Duty called. I answered. And I started believing the lie that only people who had Magically Delicious Lives got published—-and clearly my life was and is anything but a box of Lucky Charms.
But now I wonder how I could have been so deceived. I know amazing writers who’ve not abandoned ship even when they’ve contracted cancer and had to go through chemo. I know writers whose adult or teenaged children give them constant fits, but they continue to lead productive creative lives, and others with multiple school-aged kids who manage all their many activities and still meet deadlines.
And yes, I now know writers who deal with caring for their elders without completely sacrificing their own ambitions and callings. It can be done. It’s done every day, by countless dedicated artists who are served quite well by their disbelief in magic.
These inspiring authors are making it happen in spite of their circumstances, in spite of the cards they’ve been dealt, in spite of the incredible odds against them.
So today, I’m committing to ditching my misplaced belief in magic. I’m going to do what it takes to put one word after another, to follow one sentence with the next, and to put together viable book proposals based on the wonderful ideas I’ve been sitting on for far too long.
But even though I’m deliberately demystifying the process of writing and getting my materials out there for consideration, there’s one kind of magic I’ll never give up—the kind that happens when a reader connects with the written word and is changed by it, touched by it, made more alive than she ever was before the encounter.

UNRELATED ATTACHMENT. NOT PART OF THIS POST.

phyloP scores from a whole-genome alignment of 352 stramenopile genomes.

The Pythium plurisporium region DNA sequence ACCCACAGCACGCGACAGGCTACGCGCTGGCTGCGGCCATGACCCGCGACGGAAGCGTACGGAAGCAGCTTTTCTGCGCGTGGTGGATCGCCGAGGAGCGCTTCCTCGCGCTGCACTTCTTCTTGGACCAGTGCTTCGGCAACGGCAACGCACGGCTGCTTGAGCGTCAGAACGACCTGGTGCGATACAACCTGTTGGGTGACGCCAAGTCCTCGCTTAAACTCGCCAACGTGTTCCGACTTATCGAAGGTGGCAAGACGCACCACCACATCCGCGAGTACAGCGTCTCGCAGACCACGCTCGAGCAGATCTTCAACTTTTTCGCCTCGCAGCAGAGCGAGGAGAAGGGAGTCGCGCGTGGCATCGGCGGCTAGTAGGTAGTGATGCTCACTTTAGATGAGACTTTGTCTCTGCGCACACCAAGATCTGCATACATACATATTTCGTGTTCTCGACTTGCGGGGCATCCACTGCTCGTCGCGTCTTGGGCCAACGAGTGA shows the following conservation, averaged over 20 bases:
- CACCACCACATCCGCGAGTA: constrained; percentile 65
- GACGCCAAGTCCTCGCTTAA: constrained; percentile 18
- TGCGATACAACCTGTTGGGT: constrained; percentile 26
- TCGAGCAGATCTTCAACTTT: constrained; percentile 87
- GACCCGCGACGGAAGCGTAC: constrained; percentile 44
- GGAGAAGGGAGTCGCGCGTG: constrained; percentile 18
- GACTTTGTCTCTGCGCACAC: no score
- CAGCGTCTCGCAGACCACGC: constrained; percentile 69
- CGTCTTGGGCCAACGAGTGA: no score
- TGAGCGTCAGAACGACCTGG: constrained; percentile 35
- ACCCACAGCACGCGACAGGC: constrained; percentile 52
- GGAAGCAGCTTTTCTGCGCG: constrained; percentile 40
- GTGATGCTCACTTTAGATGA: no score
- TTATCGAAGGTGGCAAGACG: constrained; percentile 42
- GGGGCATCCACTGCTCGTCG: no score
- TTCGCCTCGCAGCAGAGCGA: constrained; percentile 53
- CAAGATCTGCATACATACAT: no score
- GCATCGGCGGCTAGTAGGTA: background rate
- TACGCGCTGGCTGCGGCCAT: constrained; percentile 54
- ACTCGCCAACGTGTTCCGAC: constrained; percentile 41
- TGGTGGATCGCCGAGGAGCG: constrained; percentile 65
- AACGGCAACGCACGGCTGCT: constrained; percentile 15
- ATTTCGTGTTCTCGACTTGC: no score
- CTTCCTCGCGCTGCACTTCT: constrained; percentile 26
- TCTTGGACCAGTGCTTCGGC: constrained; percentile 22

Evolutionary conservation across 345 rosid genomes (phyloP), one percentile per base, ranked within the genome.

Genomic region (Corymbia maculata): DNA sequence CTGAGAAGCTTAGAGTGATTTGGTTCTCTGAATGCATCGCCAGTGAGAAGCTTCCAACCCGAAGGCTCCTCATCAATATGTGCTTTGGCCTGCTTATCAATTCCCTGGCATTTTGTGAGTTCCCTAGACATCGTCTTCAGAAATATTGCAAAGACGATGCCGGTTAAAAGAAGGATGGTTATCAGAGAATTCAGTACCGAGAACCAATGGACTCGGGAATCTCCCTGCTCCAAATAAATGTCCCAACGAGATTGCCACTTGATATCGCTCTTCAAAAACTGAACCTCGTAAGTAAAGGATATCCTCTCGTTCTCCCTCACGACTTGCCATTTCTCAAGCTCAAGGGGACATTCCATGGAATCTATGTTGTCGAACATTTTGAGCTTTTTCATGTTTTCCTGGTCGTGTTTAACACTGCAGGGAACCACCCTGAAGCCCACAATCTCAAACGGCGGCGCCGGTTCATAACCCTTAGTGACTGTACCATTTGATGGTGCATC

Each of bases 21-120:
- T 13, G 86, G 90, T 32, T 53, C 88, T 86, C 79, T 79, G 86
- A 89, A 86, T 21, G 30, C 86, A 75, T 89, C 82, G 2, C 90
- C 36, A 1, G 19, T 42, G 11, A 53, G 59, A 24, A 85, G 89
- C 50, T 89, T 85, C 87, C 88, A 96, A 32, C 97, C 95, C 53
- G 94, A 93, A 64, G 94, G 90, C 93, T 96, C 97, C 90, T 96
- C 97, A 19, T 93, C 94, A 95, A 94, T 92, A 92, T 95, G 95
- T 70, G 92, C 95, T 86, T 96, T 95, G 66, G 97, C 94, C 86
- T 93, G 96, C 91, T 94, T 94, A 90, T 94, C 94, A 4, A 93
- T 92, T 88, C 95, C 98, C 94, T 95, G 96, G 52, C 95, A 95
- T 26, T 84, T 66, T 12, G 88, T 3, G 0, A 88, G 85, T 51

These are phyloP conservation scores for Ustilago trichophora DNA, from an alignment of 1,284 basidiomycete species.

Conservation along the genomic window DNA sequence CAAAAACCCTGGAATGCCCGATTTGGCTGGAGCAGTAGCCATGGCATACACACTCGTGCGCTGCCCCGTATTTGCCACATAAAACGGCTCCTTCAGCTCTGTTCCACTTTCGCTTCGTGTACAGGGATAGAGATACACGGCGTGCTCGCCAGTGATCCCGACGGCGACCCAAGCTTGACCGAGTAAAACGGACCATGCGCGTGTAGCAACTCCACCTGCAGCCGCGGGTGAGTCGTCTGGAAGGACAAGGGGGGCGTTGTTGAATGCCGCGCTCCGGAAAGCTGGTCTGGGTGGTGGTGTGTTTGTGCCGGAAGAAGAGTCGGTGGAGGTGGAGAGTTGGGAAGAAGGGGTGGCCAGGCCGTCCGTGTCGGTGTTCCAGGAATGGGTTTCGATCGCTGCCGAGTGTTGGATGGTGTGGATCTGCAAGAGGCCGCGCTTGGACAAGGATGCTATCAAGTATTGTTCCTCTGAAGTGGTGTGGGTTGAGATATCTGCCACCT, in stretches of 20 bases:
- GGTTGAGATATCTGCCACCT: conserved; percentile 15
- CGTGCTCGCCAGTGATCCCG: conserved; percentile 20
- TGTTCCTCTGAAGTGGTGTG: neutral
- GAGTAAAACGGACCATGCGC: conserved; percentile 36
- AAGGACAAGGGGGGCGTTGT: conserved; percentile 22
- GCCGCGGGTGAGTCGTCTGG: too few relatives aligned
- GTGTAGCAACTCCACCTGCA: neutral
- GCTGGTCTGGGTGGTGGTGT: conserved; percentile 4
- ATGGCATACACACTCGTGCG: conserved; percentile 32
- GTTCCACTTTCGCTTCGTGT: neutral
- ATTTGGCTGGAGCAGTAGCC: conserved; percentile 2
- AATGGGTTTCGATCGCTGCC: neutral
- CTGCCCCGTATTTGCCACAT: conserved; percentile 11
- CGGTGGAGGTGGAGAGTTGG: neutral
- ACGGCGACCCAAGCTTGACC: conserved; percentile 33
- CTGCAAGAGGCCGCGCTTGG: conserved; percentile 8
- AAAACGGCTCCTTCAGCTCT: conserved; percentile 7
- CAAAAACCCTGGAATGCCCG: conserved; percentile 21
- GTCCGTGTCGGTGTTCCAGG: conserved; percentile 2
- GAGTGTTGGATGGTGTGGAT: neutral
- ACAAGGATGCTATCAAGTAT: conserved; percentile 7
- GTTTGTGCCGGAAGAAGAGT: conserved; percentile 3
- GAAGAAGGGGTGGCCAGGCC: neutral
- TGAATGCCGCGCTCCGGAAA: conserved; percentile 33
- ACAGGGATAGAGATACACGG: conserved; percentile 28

That’s the only magic I still hope to make happen.
Posted by Katy on 01/11/11
That Pesky Good Samaritan (#1618)
I’ve been a follower of Jesus for a good long time, but I’ve gotta be honest with you: There are some Bible stories that bug the heck out of me.
I’m fairly certain I discern the makings of an ongoing series of blog posts on this subject, so I won’t spill all the bugged beans in one entry. But for today, let me just say that I’ve never thought The Good Samaritan was overly compassionate. In fact, I’ve always thought he fell down on the job with a major thud.